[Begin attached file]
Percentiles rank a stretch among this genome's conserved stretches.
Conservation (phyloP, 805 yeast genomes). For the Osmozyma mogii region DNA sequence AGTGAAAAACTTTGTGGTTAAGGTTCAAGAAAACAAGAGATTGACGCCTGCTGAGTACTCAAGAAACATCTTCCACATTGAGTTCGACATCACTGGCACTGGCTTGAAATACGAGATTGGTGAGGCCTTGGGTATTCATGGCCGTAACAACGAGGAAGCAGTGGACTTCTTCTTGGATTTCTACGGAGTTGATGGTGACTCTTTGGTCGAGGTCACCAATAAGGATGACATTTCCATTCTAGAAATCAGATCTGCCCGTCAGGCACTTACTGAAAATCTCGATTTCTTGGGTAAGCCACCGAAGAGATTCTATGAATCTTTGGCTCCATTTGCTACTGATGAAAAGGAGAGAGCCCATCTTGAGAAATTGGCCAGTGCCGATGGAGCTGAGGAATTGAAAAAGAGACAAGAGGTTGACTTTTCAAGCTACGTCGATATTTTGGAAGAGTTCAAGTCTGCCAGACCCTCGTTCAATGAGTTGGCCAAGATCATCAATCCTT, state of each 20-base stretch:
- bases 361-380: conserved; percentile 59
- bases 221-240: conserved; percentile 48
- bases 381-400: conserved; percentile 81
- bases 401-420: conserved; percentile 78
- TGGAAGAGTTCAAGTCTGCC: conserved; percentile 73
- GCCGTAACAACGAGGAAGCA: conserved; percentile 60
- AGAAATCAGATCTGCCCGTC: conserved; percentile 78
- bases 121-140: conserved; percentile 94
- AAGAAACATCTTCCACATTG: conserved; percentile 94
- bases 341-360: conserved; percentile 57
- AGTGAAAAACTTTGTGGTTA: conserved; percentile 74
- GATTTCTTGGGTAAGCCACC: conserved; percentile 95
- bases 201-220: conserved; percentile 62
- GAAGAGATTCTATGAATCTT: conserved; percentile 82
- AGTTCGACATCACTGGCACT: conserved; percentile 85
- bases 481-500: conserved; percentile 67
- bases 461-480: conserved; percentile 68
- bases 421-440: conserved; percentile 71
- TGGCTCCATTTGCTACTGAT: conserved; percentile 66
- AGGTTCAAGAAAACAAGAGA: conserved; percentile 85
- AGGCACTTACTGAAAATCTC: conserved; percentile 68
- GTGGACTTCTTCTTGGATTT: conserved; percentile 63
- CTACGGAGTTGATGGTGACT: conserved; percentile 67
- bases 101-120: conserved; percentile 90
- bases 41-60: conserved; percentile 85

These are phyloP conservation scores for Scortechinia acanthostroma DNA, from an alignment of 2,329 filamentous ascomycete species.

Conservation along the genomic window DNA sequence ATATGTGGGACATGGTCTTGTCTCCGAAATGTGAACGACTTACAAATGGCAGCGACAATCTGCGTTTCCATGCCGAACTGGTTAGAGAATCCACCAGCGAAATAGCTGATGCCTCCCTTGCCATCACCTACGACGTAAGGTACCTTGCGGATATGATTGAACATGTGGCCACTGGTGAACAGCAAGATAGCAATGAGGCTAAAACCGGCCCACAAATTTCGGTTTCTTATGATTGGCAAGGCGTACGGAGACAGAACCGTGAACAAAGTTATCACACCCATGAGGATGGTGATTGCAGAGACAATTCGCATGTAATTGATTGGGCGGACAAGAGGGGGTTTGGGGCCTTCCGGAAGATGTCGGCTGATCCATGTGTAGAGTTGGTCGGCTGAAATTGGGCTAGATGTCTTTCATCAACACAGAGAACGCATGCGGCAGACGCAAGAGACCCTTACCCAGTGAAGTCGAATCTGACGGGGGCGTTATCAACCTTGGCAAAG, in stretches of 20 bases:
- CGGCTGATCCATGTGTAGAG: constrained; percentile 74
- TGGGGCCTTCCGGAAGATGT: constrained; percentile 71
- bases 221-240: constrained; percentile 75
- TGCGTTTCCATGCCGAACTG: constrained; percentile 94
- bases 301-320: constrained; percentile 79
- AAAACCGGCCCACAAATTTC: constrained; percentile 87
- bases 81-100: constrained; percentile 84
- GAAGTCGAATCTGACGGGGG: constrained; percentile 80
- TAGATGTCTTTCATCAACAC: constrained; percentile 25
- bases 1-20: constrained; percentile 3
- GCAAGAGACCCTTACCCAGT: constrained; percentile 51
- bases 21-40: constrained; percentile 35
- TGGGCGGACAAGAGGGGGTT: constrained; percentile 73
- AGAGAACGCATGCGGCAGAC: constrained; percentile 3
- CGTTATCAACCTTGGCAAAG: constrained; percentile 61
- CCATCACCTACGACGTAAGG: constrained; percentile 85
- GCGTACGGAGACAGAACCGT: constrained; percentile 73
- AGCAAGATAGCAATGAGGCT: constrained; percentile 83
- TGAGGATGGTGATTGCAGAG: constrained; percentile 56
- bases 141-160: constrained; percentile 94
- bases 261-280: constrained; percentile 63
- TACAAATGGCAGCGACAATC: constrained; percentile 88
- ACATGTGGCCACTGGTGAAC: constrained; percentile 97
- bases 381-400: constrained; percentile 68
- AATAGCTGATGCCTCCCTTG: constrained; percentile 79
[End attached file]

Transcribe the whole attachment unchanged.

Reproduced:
Percentiles rank a stretch among this genome's conserved stretches.
Conservation (phyloP, 805 yeast genomes). For the Osmozyma mogii region DNA sequence AGTGAAAAACTTTGTGGTTAAGGTTCAAGAAAACAAGAGATTGACGCCTGCTGAGTACTCAAGAAACATCTTCCACATTGAGTTCGACATCACTGGCACTGGCTTGAAATACGAGATTGGTGAGGCCTTGGGTATTCATGGCCGTAACAACGAGGAAGCAGTGGACTTCTTCTTGGATTTCTACGGAGTTGATGGTGACTCTTTGGTCGAGGTCACCAATAAGGATGACATTTCCATTCTAGAAATCAGATCTGCCCGTCAGGCACTTACTGAAAATCTCGATTTCTTGGGTAAGCCACCGAAGAGATTCTATGAATCTTTGGCTCCATTTGCTACTGATGAAAAGGAGAGAGCCCATCTTGAGAAATTGGCCAGTGCCGATGGAGCTGAGGAATTGAAAAAGAGACAAGAGGTTGACTTTTCAAGCTACGTCGATATTTTGGAAGAGTTCAAGTCTGCCAGACCCTCGTTCAATGAGTTGGCCAAGATCATCAATCCTT, state of each 20-base stretch:
- bases 361-380: conserved; percentile 59
- bases 221-240: conserved; percentile 48
- bases 381-400: conserved; percentile 81
- bases 401-420: conserved; percentile 78
- TGGAAGAGTTCAAGTCTGCC: conserved; percentile 73
- GCCGTAACAACGAGGAAGCA: conserved; percentile 60
- AGAAATCAGATCTGCCCGTC: conserved; percentile 78
- bases 121-140: conserved; percentile 94
- AAGAAACATCTTCCACATTG: conserved; percentile 94
- bases 341-360: conserved; percentile 57
- AGTGAAAAACTTTGTGGTTA: conserved; percentile 74
- GATTTCTTGGGTAAGCCACC: conserved; percentile 95
- bases 201-220: conserved; percentile 62
- GAAGAGATTCTATGAATCTT: conserved; percentile 82
- AGTTCGACATCACTGGCACT: conserved; percentile 85
- bases 481-500: conserved; percentile 67
- bases 461-480: conserved; percentile 68
- bases 421-440: conserved; percentile 71
- TGGCTCCATTTGCTACTGAT: conserved; percentile 66
- AGGTTCAAGAAAACAAGAGA: conserved; percentile 85
- AGGCACTTACTGAAAATCTC: conserved; percentile 68
- GTGGACTTCTTCTTGGATTT: conserved; percentile 63
- CTACGGAGTTGATGGTGACT: conserved; percentile 67
- bases 101-120: conserved; percentile 90
- bases 41-60: conserved; percentile 85

These are phyloP conservation scores for Scortechinia acanthostroma DNA, from an alignment of 2,329 filamentous ascomycete species.

Conservation along the genomic window DNA sequence ATATGTGGGACATGGTCTTGTCTCCGAAATGTGAACGACTTACAAATGGCAGCGACAATCTGCGTTTCCATGCCGAACTGGTTAGAGAATCCACCAGCGAAATAGCTGATGCCTCCCTTGCCATCACCTACGACGTAAGGTACCTTGCGGATATGATTGAACATGTGGCCACTGGTGAACAGCAAGATAGCAATGAGGCTAAAACCGGCCCACAAATTTCGGTTTCTTATGATTGGCAAGGCGTACGGAGACAGAACCGTGAACAAAGTTATCACACCCATGAGGATGGTGATTGCAGAGACAATTCGCATGTAATTGATTGGGCGGACAAGAGGGGGTTTGGGGCCTTCCGGAAGATGTCGGCTGATCCATGTGTAGAGTTGGTCGGCTGAAATTGGGCTAGATGTCTTTCATCAACACAGAGAACGCATGCGGCAGACGCAAGAGACCCTTACCCAGTGAAGTCGAATCTGACGGGGGCGTTATCAACCTTGGCAAAG, in stretches of 20 bases:
- CGGCTGATCCATGTGTAGAG: constrained; percentile 74
- TGGGGCCTTCCGGAAGATGT: constrained; percentile 71
- bases 221-240: constrained; percentile 75
- TGCGTTTCCATGCCGAACTG: constrained; percentile 94
- bases 301-320: constrained; percentile 79
- AAAACCGGCCCACAAATTTC: constrained; percentile 87
- bases 81-100: constrained; percentile 84
- GAAGTCGAATCTGACGGGGG: constrained; percentile 80
- TAGATGTCTTTCATCAACAC: constrained; percentile 25
- bases 1-20: constrained; percentile 3
- GCAAGAGACCCTTACCCAGT: constrained; percentile 51
- bases 21-40: constrained; percentile 35
- TGGGCGGACAAGAGGGGGTT: constrained; percentile 73
- AGAGAACGCATGCGGCAGAC: constrained; percentile 3
- CGTTATCAACCTTGGCAAAG: constrained; percentile 61
- CCATCACCTACGACGTAAGG: constrained; percentile 85
- GCGTACGGAGACAGAACCGT: constrained; percentile 73
- AGCAAGATAGCAATGAGGCT: constrained; percentile 83
- TGAGGATGGTGATTGCAGAG: constrained; percentile 56
- bases 141-160: constrained; percentile 94
- bases 261-280: constrained; percentile 63
- TACAAATGGCAGCGACAATC: constrained; percentile 88
- ACATGTGGCCACTGGTGAAC: constrained; percentile 97
- bases 381-400: constrained; percentile 68
- AATAGCTGATGCCTCCCTTG: constrained; percentile 79